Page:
What is it that turns a group of individuals into an organization or social movement? What structural, social, or even psychological barriers inhibit or prevent individuals and groups from getting involved and working together for change? We define community mobilization as both an initial and ongoing process central to any community and social change effort that seeks to build support and participation of individuals, groups, and institutions to work towards a common goal or vision.
This training draws on the theories and methods of Brazilian educator Paulo Friere, whose work has guided some of the most successful development and education programs around the globe, including the Orangi Pilot Project in Bangladesh, The NAAM movement in Burkina Faso, and the Sarvodaya Shramadana Movement in Sri Lanka, among others.
Upon completion of this course participants will be able to:
• Understand the role of community mobilization in the context of human rights-based approaches to community development.
• Better understand the causes and psychological affects of poverty oppression.
• Better communicate with individuals and communities to enhance trust and solidarity.
• Assist communities in the analysis and transformation of their world.
Noncredit courses do not produce academic credit nor appear on a Colorado State University academic transcript.
Due to the condensed time frame for this course, students cannot withdraw and receive a refund once the course begins.
David is a Ph.D. candidate in sociology. His B.A. and M.A. degrees are in anthropology. He is the director of program development for Village Earth: The Consortium for Sustainable Village-Based Development, and an instructor in CSU's anthropology department.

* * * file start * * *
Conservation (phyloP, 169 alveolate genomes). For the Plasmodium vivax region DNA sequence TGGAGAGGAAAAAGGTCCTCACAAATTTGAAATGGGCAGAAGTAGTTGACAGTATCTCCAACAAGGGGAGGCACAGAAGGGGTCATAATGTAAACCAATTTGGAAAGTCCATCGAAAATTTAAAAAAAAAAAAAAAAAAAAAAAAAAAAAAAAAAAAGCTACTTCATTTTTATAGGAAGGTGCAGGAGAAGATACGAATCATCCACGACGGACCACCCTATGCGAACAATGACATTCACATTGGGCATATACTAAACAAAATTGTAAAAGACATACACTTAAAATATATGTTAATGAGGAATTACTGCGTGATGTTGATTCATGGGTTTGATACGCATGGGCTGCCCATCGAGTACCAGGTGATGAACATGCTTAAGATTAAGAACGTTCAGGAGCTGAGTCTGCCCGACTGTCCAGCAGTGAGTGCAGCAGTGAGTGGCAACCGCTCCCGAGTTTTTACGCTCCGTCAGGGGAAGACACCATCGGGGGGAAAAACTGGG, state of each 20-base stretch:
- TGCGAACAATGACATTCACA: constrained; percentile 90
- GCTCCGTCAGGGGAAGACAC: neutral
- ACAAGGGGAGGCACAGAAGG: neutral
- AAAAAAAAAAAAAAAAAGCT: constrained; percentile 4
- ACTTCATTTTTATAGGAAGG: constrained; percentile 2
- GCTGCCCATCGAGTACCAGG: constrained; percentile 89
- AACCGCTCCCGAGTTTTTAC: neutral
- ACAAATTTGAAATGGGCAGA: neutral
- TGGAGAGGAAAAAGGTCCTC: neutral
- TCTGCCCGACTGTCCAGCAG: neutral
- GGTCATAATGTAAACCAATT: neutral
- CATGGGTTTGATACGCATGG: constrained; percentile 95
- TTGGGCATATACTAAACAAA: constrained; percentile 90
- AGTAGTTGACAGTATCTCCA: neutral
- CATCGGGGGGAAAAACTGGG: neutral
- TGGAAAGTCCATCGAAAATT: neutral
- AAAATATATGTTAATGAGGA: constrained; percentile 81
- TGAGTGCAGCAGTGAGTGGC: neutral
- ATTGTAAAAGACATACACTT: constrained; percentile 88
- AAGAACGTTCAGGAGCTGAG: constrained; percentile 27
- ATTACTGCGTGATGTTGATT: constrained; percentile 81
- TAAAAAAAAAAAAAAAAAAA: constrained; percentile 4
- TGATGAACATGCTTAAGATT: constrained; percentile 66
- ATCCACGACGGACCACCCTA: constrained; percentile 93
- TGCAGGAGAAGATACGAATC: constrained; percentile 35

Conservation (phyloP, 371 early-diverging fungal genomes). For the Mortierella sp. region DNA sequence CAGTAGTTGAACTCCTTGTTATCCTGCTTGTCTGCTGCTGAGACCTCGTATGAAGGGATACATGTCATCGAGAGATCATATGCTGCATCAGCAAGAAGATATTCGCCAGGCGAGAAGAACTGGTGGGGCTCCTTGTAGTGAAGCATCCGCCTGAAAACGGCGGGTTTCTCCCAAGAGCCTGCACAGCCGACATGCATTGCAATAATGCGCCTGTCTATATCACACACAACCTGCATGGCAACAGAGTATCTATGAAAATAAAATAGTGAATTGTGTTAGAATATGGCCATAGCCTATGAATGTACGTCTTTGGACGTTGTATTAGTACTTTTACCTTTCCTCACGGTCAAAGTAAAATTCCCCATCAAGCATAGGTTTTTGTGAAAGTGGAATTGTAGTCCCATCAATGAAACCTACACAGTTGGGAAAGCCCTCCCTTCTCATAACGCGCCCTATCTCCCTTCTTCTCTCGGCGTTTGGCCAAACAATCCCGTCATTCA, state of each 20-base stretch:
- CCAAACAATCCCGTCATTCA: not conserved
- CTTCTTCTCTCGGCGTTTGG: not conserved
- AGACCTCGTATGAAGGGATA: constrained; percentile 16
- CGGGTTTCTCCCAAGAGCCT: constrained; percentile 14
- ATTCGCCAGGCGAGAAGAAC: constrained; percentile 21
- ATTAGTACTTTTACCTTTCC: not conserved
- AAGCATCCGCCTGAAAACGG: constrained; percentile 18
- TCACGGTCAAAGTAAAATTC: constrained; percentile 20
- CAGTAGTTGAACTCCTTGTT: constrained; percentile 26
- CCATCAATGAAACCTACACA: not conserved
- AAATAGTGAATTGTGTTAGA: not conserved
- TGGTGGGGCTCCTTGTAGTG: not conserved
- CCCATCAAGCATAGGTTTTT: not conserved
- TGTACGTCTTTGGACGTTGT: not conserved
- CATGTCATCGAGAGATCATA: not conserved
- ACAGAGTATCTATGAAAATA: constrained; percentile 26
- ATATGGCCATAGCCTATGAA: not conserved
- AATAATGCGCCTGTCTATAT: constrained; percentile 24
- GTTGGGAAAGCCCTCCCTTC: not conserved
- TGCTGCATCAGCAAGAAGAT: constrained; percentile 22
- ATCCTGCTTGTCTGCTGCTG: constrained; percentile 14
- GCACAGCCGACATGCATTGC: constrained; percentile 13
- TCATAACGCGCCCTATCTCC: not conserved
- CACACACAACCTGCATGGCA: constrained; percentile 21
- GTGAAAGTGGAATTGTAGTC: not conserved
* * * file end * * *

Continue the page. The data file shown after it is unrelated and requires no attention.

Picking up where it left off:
David's areas of expertise include community capacity building, social capital theory, participatory action research, survey and evaluative research methods, development with indigenous communities, and application of information communication technologies in rural development.
Luminita Cuna has a Master of Science in Sustainable Development with focus on Environmental Management from the University of London/School of Oriental and African Studies. Her Master's thesis researched the impact of conservation policies on protected areas in the Amazon and their effects on the indigenous people that live in these areas. Luminita worked for 10 years in Information Technology, including at the United Nations. She studied International Economics and French at Mount Holyoke College, where she earned her BA. Luminita holds a Graduate Certificate in Management of Information Systems and a Professional Certificate in Journalism, both from New York University and a Sustainable Community Development Certificate from Colorado State University. Luminita is the founder and director of Maloca (a Village Earth affiliate), a grassroots support organization that works with indigenous communities living in the Amazon basin. Luminita has been working with indigenous communities in the Amazon since 2006.